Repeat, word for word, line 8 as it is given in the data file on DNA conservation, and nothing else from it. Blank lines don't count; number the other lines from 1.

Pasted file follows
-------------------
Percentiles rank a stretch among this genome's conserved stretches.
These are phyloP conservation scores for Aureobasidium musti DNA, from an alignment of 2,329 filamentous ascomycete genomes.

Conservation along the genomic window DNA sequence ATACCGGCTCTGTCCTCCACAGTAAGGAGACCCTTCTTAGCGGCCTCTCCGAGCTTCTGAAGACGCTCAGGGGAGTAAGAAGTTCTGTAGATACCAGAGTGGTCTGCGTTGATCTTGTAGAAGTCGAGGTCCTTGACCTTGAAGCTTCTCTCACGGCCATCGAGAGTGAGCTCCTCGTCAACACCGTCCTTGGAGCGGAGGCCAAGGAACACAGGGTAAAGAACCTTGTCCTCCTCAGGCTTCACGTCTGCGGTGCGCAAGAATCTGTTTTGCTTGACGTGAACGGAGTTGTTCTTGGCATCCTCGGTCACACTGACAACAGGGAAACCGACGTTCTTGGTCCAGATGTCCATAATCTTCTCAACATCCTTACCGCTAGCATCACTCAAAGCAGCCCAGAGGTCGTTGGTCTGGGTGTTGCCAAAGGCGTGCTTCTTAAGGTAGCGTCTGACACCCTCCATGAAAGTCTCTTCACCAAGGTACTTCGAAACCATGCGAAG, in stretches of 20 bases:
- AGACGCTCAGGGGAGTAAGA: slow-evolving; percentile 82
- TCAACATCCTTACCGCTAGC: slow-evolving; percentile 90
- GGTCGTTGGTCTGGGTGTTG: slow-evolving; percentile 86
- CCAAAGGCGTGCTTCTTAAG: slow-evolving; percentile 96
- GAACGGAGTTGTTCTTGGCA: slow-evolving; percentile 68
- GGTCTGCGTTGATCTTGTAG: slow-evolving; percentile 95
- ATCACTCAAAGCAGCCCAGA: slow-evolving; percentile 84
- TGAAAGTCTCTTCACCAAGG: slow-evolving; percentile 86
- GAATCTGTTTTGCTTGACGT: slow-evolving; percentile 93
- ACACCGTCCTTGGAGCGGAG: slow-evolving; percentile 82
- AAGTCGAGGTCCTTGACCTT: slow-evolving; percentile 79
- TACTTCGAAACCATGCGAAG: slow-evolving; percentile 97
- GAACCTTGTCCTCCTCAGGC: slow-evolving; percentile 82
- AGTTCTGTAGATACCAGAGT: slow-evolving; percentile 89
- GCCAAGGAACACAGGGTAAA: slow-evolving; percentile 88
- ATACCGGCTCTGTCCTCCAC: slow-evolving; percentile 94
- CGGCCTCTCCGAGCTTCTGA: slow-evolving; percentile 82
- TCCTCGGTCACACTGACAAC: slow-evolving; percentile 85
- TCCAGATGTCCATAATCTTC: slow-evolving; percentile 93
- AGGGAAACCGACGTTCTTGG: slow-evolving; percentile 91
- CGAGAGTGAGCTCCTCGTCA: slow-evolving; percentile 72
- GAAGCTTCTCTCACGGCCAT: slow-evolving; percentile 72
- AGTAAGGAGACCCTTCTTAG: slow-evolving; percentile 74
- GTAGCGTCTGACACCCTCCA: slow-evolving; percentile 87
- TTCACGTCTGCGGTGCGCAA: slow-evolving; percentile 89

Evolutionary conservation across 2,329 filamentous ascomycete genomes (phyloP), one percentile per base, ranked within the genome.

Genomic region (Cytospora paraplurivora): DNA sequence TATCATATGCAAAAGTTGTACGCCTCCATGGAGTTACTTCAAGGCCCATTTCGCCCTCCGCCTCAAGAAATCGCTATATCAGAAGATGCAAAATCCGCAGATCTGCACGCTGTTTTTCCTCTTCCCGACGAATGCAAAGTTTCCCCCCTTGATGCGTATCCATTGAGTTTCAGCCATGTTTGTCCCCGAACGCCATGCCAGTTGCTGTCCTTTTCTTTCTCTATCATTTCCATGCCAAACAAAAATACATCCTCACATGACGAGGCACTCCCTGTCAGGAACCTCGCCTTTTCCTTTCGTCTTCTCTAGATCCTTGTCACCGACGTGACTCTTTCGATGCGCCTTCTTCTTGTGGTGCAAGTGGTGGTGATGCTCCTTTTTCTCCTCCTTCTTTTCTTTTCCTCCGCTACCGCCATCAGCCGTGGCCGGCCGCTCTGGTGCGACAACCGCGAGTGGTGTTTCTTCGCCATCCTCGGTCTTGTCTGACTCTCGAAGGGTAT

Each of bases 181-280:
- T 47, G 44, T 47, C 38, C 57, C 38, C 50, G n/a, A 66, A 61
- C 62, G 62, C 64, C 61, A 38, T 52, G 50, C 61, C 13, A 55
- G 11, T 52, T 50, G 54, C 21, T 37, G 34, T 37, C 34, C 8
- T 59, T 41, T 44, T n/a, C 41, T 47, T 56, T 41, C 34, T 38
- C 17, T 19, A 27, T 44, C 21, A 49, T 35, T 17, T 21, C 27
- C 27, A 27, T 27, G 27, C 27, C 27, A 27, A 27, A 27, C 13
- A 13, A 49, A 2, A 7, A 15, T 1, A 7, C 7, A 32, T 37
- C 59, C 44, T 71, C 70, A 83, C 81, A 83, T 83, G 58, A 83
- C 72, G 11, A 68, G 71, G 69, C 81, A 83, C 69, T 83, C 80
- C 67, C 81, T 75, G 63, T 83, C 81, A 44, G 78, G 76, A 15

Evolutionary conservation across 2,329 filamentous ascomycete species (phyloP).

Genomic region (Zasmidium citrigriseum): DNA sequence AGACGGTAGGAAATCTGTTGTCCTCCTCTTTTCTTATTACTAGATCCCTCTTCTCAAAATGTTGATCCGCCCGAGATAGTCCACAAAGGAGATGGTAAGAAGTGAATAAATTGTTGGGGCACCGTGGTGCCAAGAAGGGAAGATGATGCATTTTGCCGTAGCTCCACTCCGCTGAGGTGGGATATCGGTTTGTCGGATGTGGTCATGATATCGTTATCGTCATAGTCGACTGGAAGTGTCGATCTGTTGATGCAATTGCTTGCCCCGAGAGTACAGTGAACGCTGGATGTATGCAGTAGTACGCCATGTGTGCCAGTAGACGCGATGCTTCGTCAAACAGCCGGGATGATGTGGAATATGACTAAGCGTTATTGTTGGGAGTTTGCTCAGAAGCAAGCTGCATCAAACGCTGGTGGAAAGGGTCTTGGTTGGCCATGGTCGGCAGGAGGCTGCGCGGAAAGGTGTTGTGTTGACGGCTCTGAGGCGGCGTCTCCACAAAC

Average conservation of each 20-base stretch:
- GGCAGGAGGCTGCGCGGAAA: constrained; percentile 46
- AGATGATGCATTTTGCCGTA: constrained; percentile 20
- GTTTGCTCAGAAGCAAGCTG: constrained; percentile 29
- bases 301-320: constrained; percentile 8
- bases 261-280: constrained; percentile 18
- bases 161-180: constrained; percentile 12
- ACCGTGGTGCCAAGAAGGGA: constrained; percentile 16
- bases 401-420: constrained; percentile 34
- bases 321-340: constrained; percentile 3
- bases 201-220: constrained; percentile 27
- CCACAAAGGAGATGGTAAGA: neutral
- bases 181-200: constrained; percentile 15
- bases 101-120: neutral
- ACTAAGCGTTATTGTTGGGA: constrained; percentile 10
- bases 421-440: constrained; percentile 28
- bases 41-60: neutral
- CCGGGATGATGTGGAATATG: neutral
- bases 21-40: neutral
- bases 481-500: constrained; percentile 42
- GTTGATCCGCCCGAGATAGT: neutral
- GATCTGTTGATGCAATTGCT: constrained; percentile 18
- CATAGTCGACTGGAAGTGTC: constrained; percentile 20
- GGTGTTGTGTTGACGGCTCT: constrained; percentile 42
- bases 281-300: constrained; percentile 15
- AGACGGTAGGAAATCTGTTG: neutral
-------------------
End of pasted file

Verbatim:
- GAACGGAGTTGTTCTTGGCA: slow-evolving; percentile 68